Berkeley Unified School District will build a Parking Structure on its "tennis courts" site. Of what capacity?

BHS Tennis Courts Site; click to enlargeBerkeley, 1/29/2004. The location is the vacant lot opposite the Berkeley High campus, formerly used as tennis courts, now utilized by Berkeley High staff as a parking lot. On Milvia, East side, between Durant and Bancroft.  Total site area: 37411 sq. ft.

Click for Aerial photo of downtown
(Click on any image for an enlarged view.)

This IS NOT AN OFFICIAL BUSD DOCUMENT. It is authored by the formally constituted "Citizens' Construction Advisory Committee" of Berkeley Unified School District. Its intent is stricty informational.


1. A fairly recent study commissioned by the City forecast a parking deficit in the Berkeley High School vicinity of 700 spaces per day once the new Vista complex is completed.

2. The City of Berkeley will not begin to provide additional downtown parking by "doing something" with its Center Street garage until three or four years from now. (Source: Mayor Bates presentation to the Downtown Berkeley Association, Jan. 11, 2005)

3. Last week (1/20/2005) SMWM, BUSD's master planning firm, reported to the public the outcome of the "Berkeley High Campus South of Bancroft" master planning public exercise. Reflecting unanimity of the four citizen-authored "master plans" for BHS south of Bancroft, the planners proposed a multi-level parking structure located on Berkeley High "tennis courts" site. This reflects the overwhelming logic of this arrangement.

4. Vista College has escrowed a $3.5million parking mitigation fund, a concession to the fact that Vista has removed 50 off-street parking spaces while it will greatly increase the parking need in the downtown. The City of Berkeley assumes it is going to spend this money at a future time but, as Mayor Bates made clear, will not BEGIN figuring out how to deliver new parking until three or four years into the future.

5. BUSD's institutional "mission" is simpler than that of City of Berkeley. Hence its planning and decision-making, though slow, are less encumbered than the city's. The acute education-based need for efficient land use of the high school translates crisply into a need to situate its parked cars compactly.

6. BUSD is advantageously positioned to build a parking structure. It has the necessary property, has more viable options for financing than does the city, the educational rationale (get the parked cars off the BUSD campus,) a "common civic good" rationale (Berkeley downtown is declining due to inadequate parking) and obvious need for any recurring income which a strategically located parking structure could provide.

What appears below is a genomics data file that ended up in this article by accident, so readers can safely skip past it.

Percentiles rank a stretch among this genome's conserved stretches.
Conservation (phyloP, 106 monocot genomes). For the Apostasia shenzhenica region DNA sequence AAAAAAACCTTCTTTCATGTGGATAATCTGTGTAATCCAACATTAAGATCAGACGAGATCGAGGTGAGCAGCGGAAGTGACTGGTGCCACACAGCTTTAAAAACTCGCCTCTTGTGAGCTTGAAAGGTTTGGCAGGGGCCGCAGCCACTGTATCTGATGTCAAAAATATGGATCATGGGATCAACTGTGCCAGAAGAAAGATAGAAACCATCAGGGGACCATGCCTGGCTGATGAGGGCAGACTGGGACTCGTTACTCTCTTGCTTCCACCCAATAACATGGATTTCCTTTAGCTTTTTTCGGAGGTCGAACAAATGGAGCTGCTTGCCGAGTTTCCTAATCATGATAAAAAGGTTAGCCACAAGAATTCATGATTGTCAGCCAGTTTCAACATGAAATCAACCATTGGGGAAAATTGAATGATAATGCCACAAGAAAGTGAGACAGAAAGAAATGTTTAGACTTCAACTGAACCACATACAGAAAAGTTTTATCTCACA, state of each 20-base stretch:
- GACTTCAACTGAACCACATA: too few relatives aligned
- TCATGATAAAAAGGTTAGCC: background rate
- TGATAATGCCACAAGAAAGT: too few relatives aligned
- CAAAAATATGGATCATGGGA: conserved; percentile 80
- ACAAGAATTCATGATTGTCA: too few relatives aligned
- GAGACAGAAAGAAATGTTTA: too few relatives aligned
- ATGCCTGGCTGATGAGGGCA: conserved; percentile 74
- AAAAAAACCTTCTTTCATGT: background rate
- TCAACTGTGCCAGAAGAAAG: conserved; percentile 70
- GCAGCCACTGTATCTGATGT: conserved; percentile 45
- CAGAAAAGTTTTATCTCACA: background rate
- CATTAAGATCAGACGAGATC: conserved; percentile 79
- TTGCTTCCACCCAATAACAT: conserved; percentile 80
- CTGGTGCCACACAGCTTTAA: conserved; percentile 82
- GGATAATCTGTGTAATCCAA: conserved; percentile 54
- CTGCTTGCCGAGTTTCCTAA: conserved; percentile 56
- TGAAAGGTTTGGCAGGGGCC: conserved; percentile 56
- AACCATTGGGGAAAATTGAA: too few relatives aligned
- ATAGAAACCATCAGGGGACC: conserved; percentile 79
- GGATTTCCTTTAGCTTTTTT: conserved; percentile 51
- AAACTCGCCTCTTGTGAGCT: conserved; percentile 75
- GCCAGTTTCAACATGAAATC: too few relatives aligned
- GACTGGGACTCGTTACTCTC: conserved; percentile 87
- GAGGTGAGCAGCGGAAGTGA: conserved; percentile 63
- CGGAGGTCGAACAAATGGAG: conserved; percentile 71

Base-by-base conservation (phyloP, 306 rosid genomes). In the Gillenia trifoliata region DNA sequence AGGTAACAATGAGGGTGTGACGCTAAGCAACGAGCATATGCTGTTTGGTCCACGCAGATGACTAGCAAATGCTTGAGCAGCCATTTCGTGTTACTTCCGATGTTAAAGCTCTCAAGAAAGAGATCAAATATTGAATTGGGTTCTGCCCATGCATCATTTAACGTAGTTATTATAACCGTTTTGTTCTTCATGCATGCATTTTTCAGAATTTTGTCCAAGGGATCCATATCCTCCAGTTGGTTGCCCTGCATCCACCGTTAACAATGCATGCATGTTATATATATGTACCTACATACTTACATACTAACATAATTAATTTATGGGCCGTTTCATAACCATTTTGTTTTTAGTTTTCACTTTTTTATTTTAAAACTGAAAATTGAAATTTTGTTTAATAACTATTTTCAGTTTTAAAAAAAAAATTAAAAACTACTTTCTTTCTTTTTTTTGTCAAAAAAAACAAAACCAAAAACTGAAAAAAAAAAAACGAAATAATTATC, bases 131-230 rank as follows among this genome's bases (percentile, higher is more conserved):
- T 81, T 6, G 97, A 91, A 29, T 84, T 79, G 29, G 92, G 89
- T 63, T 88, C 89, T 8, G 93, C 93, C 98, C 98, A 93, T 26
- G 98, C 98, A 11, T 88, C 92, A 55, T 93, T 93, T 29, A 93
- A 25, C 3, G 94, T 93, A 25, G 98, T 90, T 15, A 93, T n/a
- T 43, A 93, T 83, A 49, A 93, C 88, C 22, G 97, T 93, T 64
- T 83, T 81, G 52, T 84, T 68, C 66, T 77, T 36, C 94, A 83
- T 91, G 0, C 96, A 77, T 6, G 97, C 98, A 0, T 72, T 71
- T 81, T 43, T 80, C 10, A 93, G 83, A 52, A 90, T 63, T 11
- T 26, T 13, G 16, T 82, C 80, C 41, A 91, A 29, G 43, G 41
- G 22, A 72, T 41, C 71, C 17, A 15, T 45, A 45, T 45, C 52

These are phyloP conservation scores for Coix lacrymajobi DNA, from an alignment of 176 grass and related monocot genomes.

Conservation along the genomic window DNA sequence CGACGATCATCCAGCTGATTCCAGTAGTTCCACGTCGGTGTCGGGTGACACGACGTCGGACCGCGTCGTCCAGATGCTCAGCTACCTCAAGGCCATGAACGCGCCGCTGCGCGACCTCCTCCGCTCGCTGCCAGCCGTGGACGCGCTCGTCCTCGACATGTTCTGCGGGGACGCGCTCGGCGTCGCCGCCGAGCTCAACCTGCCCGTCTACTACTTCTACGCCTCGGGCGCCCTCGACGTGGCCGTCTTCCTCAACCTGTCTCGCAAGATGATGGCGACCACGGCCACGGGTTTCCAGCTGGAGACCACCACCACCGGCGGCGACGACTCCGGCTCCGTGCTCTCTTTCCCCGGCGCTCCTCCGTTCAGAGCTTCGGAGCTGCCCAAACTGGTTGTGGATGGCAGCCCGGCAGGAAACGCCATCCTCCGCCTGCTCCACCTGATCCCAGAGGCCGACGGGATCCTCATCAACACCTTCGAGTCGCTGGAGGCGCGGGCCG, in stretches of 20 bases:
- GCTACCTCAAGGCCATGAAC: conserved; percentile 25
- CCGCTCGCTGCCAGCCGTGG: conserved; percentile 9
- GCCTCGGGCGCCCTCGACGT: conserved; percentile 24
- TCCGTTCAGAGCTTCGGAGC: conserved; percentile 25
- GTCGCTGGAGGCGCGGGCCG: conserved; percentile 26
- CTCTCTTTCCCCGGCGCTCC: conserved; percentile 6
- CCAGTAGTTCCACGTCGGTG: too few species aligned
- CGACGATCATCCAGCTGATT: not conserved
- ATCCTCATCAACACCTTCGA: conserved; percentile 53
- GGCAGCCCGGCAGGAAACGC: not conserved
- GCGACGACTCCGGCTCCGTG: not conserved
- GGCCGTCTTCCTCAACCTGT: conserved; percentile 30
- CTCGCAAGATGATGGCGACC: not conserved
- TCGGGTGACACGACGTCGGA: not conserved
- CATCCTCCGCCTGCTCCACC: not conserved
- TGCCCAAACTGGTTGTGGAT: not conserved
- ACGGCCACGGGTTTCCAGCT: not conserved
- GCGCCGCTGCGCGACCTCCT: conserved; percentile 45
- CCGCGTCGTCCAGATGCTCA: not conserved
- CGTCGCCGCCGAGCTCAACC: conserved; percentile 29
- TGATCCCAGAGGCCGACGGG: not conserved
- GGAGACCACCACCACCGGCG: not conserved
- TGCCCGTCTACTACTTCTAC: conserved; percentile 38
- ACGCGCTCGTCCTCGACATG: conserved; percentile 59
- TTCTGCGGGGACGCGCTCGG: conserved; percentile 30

Introduction and Background (through 10 /23 /2003)

When the Berkeley High "B" building burned in spring, 2001, a "village" of portable buildings sprang up on the Berkeley High campus where cars had formerly parked. The BHS parking situation became a big step more dysfunctional. The tennis courts and on-campus playing fields were seized for parking. The BHS campus is tiny by California standards. A California high school of like population typically occupies 65 acres - Berkeley High is about 18. The last thing the land should be used for is parking. If all the staff vehicles could be “quarantined” to the opposite side of Milvia by containing them in a parking structure it would be a major benefit to BHS students.

The idea has been publicly discussed on occasion for many years - ever since the building which sat upon the tennis courts site was demolished. But a recent development has sharply altered the cost/benefit prospects. In 2003 the CCAC learned of the anticipated removal of the “Hinks” parking structure. Now that the City will suffer a major parking deficit in that vicinity, BUSD has an opportunity to go into the parking business, generating revenue by vending parking while addressing the parking needs of its staff. Teachers need the parking only until about 3:30, and only about 185 days of the year. That leaves a chunk of the clock and of the calendar when these spaces are vacant. There are various alternatives for financing a structure, including “parking bonds”. In addition, BUSD has some flexibility thanks to its unexpended bond funds. Though the bonds must not be permanently spent on a parking structure because that was not what was pitched during the campaign, the expending of bond revenue is spread over years. The facilities projects are deliberately initiated in a staggered basis to "level" the project management and tax rate burdens. To the layperson this would seem to allow some latitude for moving around money provided it’s all spent as pledged in the end.